In conclusion, the sandbox test was successful and could easily be applied to other countries. The RRT staff plans to share their experience of the new AI tool with partner institutions across various countries. The experiment’s data provides concrete and clear results, suggesting that it could be an effective tool to push further global efforts in tackling CSAM content.

The state of CSAM in Europe

Now let’s explore how Oxylabs’ project data led us to our next research insight: a total of 1,720 European websites with harmful CSAM content might be online, unreported.

A law mandates that US Electronic service providers (ESPs), such as Google and Meta, must report Child Sexual Abuse Material (CSAM) cases to the National Center for Missing and Exploited Children (NCMEC). This reporting is conducted through the NCMEC’s CyberTipline. Given that some American ESPs have users worldwide, the CyberTipline serves as a central hub for collecting global CSAM cases.

We decided to extrapolate the numbers for all EU countries. To estimate the number of websites containing CSAM in EU countries, we first took the number of Lithuanian websites with CSAM found by Oxylabs. We divided it by the number of CSAM reports Lithuania submitted to the NCMEC. Then, we multiplied this ratio by the number of CSAM reports to the NCMEC from other EU countries. This calculation is based on the assumption that the situation in Lithuania is similar to that in the rest of the EU (for more information on our methodology, check the detailed description at the end of the article).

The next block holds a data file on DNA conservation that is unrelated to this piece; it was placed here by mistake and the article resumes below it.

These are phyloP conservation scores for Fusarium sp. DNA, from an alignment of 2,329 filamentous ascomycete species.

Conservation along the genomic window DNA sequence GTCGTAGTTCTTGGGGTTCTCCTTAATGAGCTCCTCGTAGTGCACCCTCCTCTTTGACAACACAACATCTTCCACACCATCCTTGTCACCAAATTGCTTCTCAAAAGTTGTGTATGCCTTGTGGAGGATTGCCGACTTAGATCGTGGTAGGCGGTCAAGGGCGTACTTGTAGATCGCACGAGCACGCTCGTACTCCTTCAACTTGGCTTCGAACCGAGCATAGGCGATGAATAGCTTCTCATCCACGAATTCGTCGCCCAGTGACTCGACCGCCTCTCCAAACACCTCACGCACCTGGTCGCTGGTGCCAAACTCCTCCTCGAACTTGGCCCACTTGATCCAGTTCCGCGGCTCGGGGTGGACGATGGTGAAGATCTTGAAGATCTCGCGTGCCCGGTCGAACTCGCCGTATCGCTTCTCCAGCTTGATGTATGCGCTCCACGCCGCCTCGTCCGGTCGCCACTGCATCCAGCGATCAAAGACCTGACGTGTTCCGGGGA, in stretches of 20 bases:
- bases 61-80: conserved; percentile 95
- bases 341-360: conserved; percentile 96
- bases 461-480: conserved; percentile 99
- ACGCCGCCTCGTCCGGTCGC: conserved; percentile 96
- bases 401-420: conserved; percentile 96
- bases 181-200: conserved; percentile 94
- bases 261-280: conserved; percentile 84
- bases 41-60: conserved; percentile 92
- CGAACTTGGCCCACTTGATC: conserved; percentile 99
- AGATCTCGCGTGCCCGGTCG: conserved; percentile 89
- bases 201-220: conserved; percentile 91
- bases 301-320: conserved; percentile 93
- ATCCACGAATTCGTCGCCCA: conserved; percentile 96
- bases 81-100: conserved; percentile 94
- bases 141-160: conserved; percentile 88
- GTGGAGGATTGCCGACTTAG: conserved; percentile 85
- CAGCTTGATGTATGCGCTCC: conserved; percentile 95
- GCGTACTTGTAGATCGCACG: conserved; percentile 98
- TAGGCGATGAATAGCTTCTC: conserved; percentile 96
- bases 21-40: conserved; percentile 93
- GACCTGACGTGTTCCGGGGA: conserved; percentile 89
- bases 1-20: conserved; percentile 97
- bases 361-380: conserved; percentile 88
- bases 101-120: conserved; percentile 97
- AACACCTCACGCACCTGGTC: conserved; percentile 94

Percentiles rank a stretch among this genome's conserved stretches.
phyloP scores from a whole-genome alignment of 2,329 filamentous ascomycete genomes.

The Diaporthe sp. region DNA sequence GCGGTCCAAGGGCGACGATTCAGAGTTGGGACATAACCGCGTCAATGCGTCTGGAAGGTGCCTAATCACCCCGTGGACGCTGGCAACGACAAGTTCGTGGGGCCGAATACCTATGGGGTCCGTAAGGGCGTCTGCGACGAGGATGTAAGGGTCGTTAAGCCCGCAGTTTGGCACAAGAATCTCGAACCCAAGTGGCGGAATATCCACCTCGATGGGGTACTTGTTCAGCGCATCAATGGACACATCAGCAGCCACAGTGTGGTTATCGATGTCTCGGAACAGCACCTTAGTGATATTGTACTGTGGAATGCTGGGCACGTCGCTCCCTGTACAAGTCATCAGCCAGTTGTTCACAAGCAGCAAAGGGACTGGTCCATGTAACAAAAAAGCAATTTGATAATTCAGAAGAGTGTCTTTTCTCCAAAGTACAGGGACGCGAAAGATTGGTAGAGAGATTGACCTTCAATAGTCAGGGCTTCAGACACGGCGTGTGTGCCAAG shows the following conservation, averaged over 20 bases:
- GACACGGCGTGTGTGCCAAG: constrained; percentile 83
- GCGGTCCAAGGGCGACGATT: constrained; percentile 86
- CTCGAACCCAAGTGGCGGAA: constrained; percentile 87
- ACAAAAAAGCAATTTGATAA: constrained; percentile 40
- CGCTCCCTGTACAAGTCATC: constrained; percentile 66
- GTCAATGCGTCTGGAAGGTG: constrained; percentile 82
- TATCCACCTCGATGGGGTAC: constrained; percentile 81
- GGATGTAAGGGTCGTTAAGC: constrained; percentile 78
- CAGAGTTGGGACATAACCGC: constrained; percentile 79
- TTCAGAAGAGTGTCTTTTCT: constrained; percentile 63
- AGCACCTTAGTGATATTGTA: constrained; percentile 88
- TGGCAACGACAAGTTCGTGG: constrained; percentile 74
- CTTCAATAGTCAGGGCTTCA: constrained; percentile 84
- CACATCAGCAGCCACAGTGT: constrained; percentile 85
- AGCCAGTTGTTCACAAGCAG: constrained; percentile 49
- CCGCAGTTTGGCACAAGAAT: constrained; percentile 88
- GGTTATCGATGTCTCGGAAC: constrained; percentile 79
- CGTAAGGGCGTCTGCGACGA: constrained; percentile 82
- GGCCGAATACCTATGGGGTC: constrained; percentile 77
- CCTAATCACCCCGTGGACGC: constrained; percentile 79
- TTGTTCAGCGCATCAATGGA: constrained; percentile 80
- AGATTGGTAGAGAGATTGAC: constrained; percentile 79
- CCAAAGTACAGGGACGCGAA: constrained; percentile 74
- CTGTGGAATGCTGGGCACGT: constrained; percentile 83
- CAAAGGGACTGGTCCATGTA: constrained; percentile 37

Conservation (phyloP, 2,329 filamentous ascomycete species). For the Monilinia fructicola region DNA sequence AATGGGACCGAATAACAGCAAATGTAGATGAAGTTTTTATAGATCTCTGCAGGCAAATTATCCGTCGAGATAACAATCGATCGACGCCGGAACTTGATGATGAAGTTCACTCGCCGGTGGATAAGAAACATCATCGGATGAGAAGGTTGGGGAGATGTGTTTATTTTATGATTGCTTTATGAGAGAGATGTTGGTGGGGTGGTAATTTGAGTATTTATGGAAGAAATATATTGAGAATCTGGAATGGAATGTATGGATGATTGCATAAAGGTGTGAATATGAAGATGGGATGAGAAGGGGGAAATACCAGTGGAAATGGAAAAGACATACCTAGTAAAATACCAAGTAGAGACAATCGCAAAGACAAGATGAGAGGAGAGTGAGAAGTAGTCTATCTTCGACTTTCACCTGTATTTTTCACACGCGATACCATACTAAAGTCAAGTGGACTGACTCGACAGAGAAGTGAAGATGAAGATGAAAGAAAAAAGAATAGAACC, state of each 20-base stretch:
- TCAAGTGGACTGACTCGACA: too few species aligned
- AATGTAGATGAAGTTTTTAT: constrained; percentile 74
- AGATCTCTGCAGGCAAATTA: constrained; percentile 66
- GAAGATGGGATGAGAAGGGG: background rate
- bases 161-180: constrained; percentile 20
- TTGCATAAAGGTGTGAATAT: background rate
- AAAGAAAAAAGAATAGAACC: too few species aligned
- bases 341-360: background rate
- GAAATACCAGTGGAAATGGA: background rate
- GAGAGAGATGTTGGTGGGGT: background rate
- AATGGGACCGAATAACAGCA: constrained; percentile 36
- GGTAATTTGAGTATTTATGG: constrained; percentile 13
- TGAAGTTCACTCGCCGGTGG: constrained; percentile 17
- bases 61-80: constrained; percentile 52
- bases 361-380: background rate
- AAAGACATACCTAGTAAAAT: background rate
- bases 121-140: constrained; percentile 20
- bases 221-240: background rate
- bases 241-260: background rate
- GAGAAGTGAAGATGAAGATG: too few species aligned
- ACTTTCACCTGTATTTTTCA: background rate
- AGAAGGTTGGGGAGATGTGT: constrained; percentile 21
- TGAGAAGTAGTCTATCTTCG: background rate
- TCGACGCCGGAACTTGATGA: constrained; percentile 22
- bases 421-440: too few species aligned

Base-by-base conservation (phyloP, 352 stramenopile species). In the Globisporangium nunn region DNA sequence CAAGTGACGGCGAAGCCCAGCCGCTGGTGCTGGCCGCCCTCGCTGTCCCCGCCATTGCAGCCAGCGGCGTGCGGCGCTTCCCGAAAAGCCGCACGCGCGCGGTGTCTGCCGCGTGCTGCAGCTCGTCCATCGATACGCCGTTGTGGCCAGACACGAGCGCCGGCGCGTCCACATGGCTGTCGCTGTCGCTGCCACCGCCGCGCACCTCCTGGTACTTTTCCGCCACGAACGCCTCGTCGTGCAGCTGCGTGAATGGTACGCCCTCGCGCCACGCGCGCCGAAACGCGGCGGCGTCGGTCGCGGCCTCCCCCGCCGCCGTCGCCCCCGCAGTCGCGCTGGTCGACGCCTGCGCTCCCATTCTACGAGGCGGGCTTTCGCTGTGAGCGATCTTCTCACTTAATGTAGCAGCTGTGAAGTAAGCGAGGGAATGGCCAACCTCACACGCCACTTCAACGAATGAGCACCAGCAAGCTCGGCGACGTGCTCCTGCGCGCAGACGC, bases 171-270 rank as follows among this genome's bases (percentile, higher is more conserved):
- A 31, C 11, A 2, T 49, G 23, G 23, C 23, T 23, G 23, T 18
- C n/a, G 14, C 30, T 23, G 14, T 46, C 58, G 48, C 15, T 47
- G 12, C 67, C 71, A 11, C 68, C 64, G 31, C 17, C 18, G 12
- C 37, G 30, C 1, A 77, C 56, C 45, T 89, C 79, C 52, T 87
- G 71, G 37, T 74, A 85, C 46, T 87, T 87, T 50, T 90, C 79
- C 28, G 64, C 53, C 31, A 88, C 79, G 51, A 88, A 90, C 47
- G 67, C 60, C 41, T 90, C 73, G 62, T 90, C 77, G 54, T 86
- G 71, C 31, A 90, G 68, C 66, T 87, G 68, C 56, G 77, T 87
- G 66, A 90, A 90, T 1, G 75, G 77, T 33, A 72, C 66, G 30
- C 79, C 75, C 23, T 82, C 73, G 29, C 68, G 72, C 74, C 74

Based on these calculations, we found that Poland may account for 16% of EU cases (269 unreported local harmful websites), France — 260 websites, Germany — 158, Hungary — 152, Italy — 110.

CSAM in the rest of the world

In 2020-2022, the NCMEC received over 83 million CSAM reports, with EU countries accounting for 3.1 million reports.

Asia, the biggest region by population, seems to be leading in CSAM. Strikingly, in two-thirds of the reports, crime locations are attributed to Asian countries. Most often, CSAM content location is attributed to India — it accounts for almost 16% of CSAM reports (over 13 million reports). The Philippines follow India with 7.1 million reports, Pakistan with 5.4 million, Indonesia and Bangladesh with 4.7 million each.

We assume that the number of reports is vast not just because of the size of Asian countries' populations, including China, which is 30% of the Asian population. After all, China’s CSAM cases account for only 0.02% of global cases. The prevalence of CSAM content in the region could be attributed to the fact that the sexual exploitation of children is still very common in South Asian countries. According to Unicef, it is due to the “combined product of many factors, such as poverty, social norms condoning them, lack of decent work opportunities for adults and adolescents, migration and emergencies.” ⁸

Generally, CSAM cases are going upwards. In 2020, the NCMEC received slightly over 20 million reports. In 2021, the number rose to nearly 30 million; last year, it exceeded 30 million.